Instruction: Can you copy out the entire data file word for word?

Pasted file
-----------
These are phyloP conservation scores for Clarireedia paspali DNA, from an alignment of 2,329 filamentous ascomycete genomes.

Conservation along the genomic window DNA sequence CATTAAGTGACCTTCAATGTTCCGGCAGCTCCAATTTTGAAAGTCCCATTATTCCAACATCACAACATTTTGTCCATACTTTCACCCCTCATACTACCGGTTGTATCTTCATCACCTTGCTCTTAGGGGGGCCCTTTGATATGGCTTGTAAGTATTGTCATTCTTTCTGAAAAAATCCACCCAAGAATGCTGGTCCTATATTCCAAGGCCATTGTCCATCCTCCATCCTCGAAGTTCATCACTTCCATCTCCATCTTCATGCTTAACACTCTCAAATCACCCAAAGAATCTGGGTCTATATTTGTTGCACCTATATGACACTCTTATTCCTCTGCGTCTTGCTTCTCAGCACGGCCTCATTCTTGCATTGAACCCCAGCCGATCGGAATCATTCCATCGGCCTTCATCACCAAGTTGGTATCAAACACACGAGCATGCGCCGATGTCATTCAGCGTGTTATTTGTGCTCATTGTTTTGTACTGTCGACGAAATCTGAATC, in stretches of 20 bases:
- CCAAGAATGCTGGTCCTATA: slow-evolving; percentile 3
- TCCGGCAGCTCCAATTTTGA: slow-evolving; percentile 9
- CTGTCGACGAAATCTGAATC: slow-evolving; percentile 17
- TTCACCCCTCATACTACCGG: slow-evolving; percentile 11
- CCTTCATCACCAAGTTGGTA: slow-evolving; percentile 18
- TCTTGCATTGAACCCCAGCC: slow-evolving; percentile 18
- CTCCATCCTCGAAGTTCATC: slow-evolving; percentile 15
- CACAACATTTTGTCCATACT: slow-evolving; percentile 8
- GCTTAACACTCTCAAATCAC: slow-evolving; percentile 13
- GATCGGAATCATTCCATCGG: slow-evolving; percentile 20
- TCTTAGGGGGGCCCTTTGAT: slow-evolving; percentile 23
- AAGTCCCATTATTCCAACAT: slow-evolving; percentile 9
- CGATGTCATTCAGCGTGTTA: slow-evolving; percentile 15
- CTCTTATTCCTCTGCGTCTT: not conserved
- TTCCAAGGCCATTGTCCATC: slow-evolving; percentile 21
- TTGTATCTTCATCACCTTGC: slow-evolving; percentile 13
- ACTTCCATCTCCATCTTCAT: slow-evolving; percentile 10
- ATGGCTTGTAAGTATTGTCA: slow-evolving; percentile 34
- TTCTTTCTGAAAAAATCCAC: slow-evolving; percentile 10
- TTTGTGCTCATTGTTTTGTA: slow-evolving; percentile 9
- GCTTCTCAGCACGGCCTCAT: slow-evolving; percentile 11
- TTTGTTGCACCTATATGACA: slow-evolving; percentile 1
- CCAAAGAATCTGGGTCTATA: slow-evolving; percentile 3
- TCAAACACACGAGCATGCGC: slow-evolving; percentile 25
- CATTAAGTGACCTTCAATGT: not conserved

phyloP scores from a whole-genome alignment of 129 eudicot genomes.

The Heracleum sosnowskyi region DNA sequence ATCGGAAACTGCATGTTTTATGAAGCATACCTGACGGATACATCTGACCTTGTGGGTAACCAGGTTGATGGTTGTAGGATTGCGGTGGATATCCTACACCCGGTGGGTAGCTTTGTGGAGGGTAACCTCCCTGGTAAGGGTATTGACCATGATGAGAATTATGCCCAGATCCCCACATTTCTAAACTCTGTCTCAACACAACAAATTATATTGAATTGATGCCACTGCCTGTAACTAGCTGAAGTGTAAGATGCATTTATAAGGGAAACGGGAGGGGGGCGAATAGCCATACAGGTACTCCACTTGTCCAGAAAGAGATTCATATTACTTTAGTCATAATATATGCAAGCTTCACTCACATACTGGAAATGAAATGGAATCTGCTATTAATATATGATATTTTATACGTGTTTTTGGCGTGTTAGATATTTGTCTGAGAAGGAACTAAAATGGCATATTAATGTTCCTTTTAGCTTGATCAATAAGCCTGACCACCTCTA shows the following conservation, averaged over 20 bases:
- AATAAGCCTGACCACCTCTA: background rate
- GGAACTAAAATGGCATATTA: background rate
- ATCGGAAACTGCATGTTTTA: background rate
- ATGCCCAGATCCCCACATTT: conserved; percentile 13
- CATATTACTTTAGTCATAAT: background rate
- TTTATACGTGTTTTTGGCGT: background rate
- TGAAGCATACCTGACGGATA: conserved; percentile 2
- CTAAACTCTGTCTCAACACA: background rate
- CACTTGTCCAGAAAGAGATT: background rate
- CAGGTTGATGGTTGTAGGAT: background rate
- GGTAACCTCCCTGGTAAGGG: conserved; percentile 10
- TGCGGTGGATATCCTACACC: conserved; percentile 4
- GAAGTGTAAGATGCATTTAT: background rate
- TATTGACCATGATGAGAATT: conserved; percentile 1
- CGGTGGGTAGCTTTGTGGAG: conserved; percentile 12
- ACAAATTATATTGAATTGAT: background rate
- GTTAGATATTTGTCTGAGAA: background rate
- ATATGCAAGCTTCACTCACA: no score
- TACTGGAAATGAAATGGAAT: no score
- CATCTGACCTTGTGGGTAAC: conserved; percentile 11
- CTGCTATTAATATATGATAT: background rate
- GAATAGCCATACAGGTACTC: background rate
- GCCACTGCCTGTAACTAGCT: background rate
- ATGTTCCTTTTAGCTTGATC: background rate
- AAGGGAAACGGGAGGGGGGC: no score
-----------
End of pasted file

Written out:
These are phyloP conservation scores for Clarireedia paspali DNA, from an alignment of 2,329 filamentous ascomycete genomes.

Conservation along the genomic window DNA sequence CATTAAGTGACCTTCAATGTTCCGGCAGCTCCAATTTTGAAAGTCCCATTATTCCAACATCACAACATTTTGTCCATACTTTCACCCCTCATACTACCGGTTGTATCTTCATCACCTTGCTCTTAGGGGGGCCCTTTGATATGGCTTGTAAGTATTGTCATTCTTTCTGAAAAAATCCACCCAAGAATGCTGGTCCTATATTCCAAGGCCATTGTCCATCCTCCATCCTCGAAGTTCATCACTTCCATCTCCATCTTCATGCTTAACACTCTCAAATCACCCAAAGAATCTGGGTCTATATTTGTTGCACCTATATGACACTCTTATTCCTCTGCGTCTTGCTTCTCAGCACGGCCTCATTCTTGCATTGAACCCCAGCCGATCGGAATCATTCCATCGGCCTTCATCACCAAGTTGGTATCAAACACACGAGCATGCGCCGATGTCATTCAGCGTGTTATTTGTGCTCATTGTTTTGTACTGTCGACGAAATCTGAATC, in stretches of 20 bases:
- CCAAGAATGCTGGTCCTATA: slow-evolving; percentile 3
- TCCGGCAGCTCCAATTTTGA: slow-evolving; percentile 9
- CTGTCGACGAAATCTGAATC: slow-evolving; percentile 17
- TTCACCCCTCATACTACCGG: slow-evolving; percentile 11
- CCTTCATCACCAAGTTGGTA: slow-evolving; percentile 18
- TCTTGCATTGAACCCCAGCC: slow-evolving; percentile 18
- CTCCATCCTCGAAGTTCATC: slow-evolving; percentile 15
- CACAACATTTTGTCCATACT: slow-evolving; percentile 8
- GCTTAACACTCTCAAATCAC: slow-evolving; percentile 13
- GATCGGAATCATTCCATCGG: slow-evolving; percentile 20
- TCTTAGGGGGGCCCTTTGAT: slow-evolving; percentile 23
- AAGTCCCATTATTCCAACAT: slow-evolving; percentile 9
- CGATGTCATTCAGCGTGTTA: slow-evolving; percentile 15
- CTCTTATTCCTCTGCGTCTT: not conserved
- TTCCAAGGCCATTGTCCATC: slow-evolving; percentile 21
- TTGTATCTTCATCACCTTGC: slow-evolving; percentile 13
- ACTTCCATCTCCATCTTCAT: slow-evolving; percentile 10
- ATGGCTTGTAAGTATTGTCA: slow-evolving; percentile 34
- TTCTTTCTGAAAAAATCCAC: slow-evolving; percentile 10
- TTTGTGCTCATTGTTTTGTA: slow-evolving; percentile 9
- GCTTCTCAGCACGGCCTCAT: slow-evolving; percentile 11
- TTTGTTGCACCTATATGACA: slow-evolving; percentile 1
- CCAAAGAATCTGGGTCTATA: slow-evolving; percentile 3
- TCAAACACACGAGCATGCGC: slow-evolving; percentile 25
- CATTAAGTGACCTTCAATGT: not conserved

phyloP scores from a whole-genome alignment of 129 eudicot genomes.

The Heracleum sosnowskyi region DNA sequence ATCGGAAACTGCATGTTTTATGAAGCATACCTGACGGATACATCTGACCTTGTGGGTAACCAGGTTGATGGTTGTAGGATTGCGGTGGATATCCTACACCCGGTGGGTAGCTTTGTGGAGGGTAACCTCCCTGGTAAGGGTATTGACCATGATGAGAATTATGCCCAGATCCCCACATTTCTAAACTCTGTCTCAACACAACAAATTATATTGAATTGATGCCACTGCCTGTAACTAGCTGAAGTGTAAGATGCATTTATAAGGGAAACGGGAGGGGGGCGAATAGCCATACAGGTACTCCACTTGTCCAGAAAGAGATTCATATTACTTTAGTCATAATATATGCAAGCTTCACTCACATACTGGAAATGAAATGGAATCTGCTATTAATATATGATATTTTATACGTGTTTTTGGCGTGTTAGATATTTGTCTGAGAAGGAACTAAAATGGCATATTAATGTTCCTTTTAGCTTGATCAATAAGCCTGACCACCTCTA shows the following conservation, averaged over 20 bases:
- AATAAGCCTGACCACCTCTA: background rate
- GGAACTAAAATGGCATATTA: background rate
- ATCGGAAACTGCATGTTTTA: background rate
- ATGCCCAGATCCCCACATTT: conserved; percentile 13
- CATATTACTTTAGTCATAAT: background rate
- TTTATACGTGTTTTTGGCGT: background rate
- TGAAGCATACCTGACGGATA: conserved; percentile 2
- CTAAACTCTGTCTCAACACA: background rate
- CACTTGTCCAGAAAGAGATT: background rate
- CAGGTTGATGGTTGTAGGAT: background rate
- GGTAACCTCCCTGGTAAGGG: conserved; percentile 10
- TGCGGTGGATATCCTACACC: conserved; percentile 4
- GAAGTGTAAGATGCATTTAT: background rate
- TATTGACCATGATGAGAATT: conserved; percentile 1
- CGGTGGGTAGCTTTGTGGAG: conserved; percentile 12
- ACAAATTATATTGAATTGAT: background rate
- GTTAGATATTTGTCTGAGAA: background rate
- ATATGCAAGCTTCACTCACA: no score
- TACTGGAAATGAAATGGAAT: no score
- CATCTGACCTTGTGGGTAAC: conserved; percentile 11
- CTGCTATTAATATATGATAT: background rate
- GAATAGCCATACAGGTACTC: background rate
- GCCACTGCCTGTAACTAGCT: background rate
- ATGTTCCTTTTAGCTTGATC: background rate
- AAGGGAAACGGGAGGGGGGC: no score